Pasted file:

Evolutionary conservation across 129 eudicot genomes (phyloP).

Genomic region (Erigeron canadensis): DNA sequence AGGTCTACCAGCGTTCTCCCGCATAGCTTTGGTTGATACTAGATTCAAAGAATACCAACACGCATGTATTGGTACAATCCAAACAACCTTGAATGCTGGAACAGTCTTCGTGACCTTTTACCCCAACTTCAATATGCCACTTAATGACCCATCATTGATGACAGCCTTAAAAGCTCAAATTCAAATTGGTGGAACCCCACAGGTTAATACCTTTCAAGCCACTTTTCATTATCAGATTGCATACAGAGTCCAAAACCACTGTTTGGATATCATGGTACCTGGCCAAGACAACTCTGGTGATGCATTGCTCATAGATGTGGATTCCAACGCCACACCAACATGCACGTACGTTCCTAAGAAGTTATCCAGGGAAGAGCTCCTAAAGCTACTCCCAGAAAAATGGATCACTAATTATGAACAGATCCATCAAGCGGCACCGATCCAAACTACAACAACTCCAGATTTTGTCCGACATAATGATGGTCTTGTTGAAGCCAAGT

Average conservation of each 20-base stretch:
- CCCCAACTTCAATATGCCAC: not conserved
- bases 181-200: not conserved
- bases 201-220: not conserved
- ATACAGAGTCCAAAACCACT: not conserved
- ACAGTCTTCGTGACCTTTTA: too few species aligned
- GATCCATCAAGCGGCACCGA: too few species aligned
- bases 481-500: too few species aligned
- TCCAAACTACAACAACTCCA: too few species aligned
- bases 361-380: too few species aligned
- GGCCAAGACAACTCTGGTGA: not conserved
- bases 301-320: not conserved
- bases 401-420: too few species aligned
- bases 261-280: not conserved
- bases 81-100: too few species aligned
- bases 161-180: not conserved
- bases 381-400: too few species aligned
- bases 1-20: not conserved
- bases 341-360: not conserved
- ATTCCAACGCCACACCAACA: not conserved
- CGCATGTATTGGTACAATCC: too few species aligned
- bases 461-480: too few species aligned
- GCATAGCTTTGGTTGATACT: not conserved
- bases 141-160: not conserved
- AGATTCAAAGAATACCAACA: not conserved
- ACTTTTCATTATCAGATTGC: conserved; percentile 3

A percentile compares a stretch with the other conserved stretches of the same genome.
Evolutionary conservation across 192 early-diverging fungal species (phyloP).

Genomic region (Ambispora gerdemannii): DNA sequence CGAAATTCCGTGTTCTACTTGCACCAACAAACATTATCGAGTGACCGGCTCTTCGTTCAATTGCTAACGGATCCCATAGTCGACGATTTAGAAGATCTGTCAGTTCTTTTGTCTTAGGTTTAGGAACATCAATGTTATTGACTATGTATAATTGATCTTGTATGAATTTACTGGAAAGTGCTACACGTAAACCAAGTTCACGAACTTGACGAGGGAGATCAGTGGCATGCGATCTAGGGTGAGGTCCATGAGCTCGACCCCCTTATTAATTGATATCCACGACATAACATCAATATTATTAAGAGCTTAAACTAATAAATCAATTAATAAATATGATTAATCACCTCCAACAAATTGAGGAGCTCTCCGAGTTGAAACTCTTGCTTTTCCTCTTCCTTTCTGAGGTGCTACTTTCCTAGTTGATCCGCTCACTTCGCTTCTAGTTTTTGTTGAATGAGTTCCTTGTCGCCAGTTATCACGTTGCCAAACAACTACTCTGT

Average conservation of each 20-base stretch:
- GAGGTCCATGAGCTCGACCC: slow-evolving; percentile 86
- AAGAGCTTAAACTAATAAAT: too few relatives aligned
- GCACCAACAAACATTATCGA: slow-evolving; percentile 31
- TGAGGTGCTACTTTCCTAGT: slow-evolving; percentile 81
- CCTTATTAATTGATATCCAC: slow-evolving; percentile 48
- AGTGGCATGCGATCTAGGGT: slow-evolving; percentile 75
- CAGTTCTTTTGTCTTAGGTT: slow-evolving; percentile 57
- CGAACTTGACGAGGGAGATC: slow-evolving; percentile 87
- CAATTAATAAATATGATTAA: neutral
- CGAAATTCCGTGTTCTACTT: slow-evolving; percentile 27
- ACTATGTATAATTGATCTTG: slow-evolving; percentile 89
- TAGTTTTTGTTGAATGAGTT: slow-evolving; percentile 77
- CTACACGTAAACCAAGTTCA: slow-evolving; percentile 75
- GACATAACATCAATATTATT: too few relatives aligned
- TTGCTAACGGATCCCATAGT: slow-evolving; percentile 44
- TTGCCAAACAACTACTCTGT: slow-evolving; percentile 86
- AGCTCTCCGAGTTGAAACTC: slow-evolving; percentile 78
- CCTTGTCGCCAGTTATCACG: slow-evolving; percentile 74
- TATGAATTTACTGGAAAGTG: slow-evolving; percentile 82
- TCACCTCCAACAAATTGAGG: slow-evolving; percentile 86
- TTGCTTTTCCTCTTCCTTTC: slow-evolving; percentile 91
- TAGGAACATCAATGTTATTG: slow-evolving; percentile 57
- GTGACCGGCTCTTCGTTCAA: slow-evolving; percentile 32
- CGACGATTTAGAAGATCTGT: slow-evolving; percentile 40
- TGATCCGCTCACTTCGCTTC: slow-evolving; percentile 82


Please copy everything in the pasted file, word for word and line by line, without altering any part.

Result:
Evolutionary conservation across 129 eudicot genomes (phyloP).

Genomic region (Erigeron canadensis): DNA sequence AGGTCTACCAGCGTTCTCCCGCATAGCTTTGGTTGATACTAGATTCAAAGAATACCAACACGCATGTATTGGTACAATCCAAACAACCTTGAATGCTGGAACAGTCTTCGTGACCTTTTACCCCAACTTCAATATGCCACTTAATGACCCATCATTGATGACAGCCTTAAAAGCTCAAATTCAAATTGGTGGAACCCCACAGGTTAATACCTTTCAAGCCACTTTTCATTATCAGATTGCATACAGAGTCCAAAACCACTGTTTGGATATCATGGTACCTGGCCAAGACAACTCTGGTGATGCATTGCTCATAGATGTGGATTCCAACGCCACACCAACATGCACGTACGTTCCTAAGAAGTTATCCAGGGAAGAGCTCCTAAAGCTACTCCCAGAAAAATGGATCACTAATTATGAACAGATCCATCAAGCGGCACCGATCCAAACTACAACAACTCCAGATTTTGTCCGACATAATGATGGTCTTGTTGAAGCCAAGT

Average conservation of each 20-base stretch:
- CCCCAACTTCAATATGCCAC: not conserved
- bases 181-200: not conserved
- bases 201-220: not conserved
- ATACAGAGTCCAAAACCACT: not conserved
- ACAGTCTTCGTGACCTTTTA: too few species aligned
- GATCCATCAAGCGGCACCGA: too few species aligned
- bases 481-500: too few species aligned
- TCCAAACTACAACAACTCCA: too few species aligned
- bases 361-380: too few species aligned
- GGCCAAGACAACTCTGGTGA: not conserved
- bases 301-320: not conserved
- bases 401-420: too few species aligned
- bases 261-280: not conserved
- bases 81-100: too few species aligned
- bases 161-180: not conserved
- bases 381-400: too few species aligned
- bases 1-20: not conserved
- bases 341-360: not conserved
- ATTCCAACGCCACACCAACA: not conserved
- CGCATGTATTGGTACAATCC: too few species aligned
- bases 461-480: too few species aligned
- GCATAGCTTTGGTTGATACT: not conserved
- bases 141-160: not conserved
- AGATTCAAAGAATACCAACA: not conserved
- ACTTTTCATTATCAGATTGC: conserved; percentile 3

A percentile compares a stretch with the other conserved stretches of the same genome.
Evolutionary conservation across 192 early-diverging fungal species (phyloP).

Genomic region (Ambispora gerdemannii): DNA sequence CGAAATTCCGTGTTCTACTTGCACCAACAAACATTATCGAGTGACCGGCTCTTCGTTCAATTGCTAACGGATCCCATAGTCGACGATTTAGAAGATCTGTCAGTTCTTTTGTCTTAGGTTTAGGAACATCAATGTTATTGACTATGTATAATTGATCTTGTATGAATTTACTGGAAAGTGCTACACGTAAACCAAGTTCACGAACTTGACGAGGGAGATCAGTGGCATGCGATCTAGGGTGAGGTCCATGAGCTCGACCCCCTTATTAATTGATATCCACGACATAACATCAATATTATTAAGAGCTTAAACTAATAAATCAATTAATAAATATGATTAATCACCTCCAACAAATTGAGGAGCTCTCCGAGTTGAAACTCTTGCTTTTCCTCTTCCTTTCTGAGGTGCTACTTTCCTAGTTGATCCGCTCACTTCGCTTCTAGTTTTTGTTGAATGAGTTCCTTGTCGCCAGTTATCACGTTGCCAAACAACTACTCTGT

Average conservation of each 20-base stretch:
- GAGGTCCATGAGCTCGACCC: slow-evolving; percentile 86
- AAGAGCTTAAACTAATAAAT: too few relatives aligned
- GCACCAACAAACATTATCGA: slow-evolving; percentile 31
- TGAGGTGCTACTTTCCTAGT: slow-evolving; percentile 81
- CCTTATTAATTGATATCCAC: slow-evolving; percentile 48
- AGTGGCATGCGATCTAGGGT: slow-evolving; percentile 75
- CAGTTCTTTTGTCTTAGGTT: slow-evolving; percentile 57
- CGAACTTGACGAGGGAGATC: slow-evolving; percentile 87
- CAATTAATAAATATGATTAA: neutral
- CGAAATTCCGTGTTCTACTT: slow-evolving; percentile 27
- ACTATGTATAATTGATCTTG: slow-evolving; percentile 89
- TAGTTTTTGTTGAATGAGTT: slow-evolving; percentile 77
- CTACACGTAAACCAAGTTCA: slow-evolving; percentile 75
- GACATAACATCAATATTATT: too few relatives aligned
- TTGCTAACGGATCCCATAGT: slow-evolving; percentile 44
- TTGCCAAACAACTACTCTGT: slow-evolving; percentile 86
- AGCTCTCCGAGTTGAAACTC: slow-evolving; percentile 78
- CCTTGTCGCCAGTTATCACG: slow-evolving; percentile 74
- TATGAATTTACTGGAAAGTG: slow-evolving; percentile 82
- TCACCTCCAACAAATTGAGG: slow-evolving; percentile 86
- TTGCTTTTCCTCTTCCTTTC: slow-evolving; percentile 91
- TAGGAACATCAATGTTATTG: slow-evolving; percentile 57
- GTGACCGGCTCTTCGTTCAA: slow-evolving; percentile 32
- CGACGATTTAGAAGATCTGT: slow-evolving; percentile 40
- TGATCCGCTCACTTCGCTTC: slow-evolving; percentile 82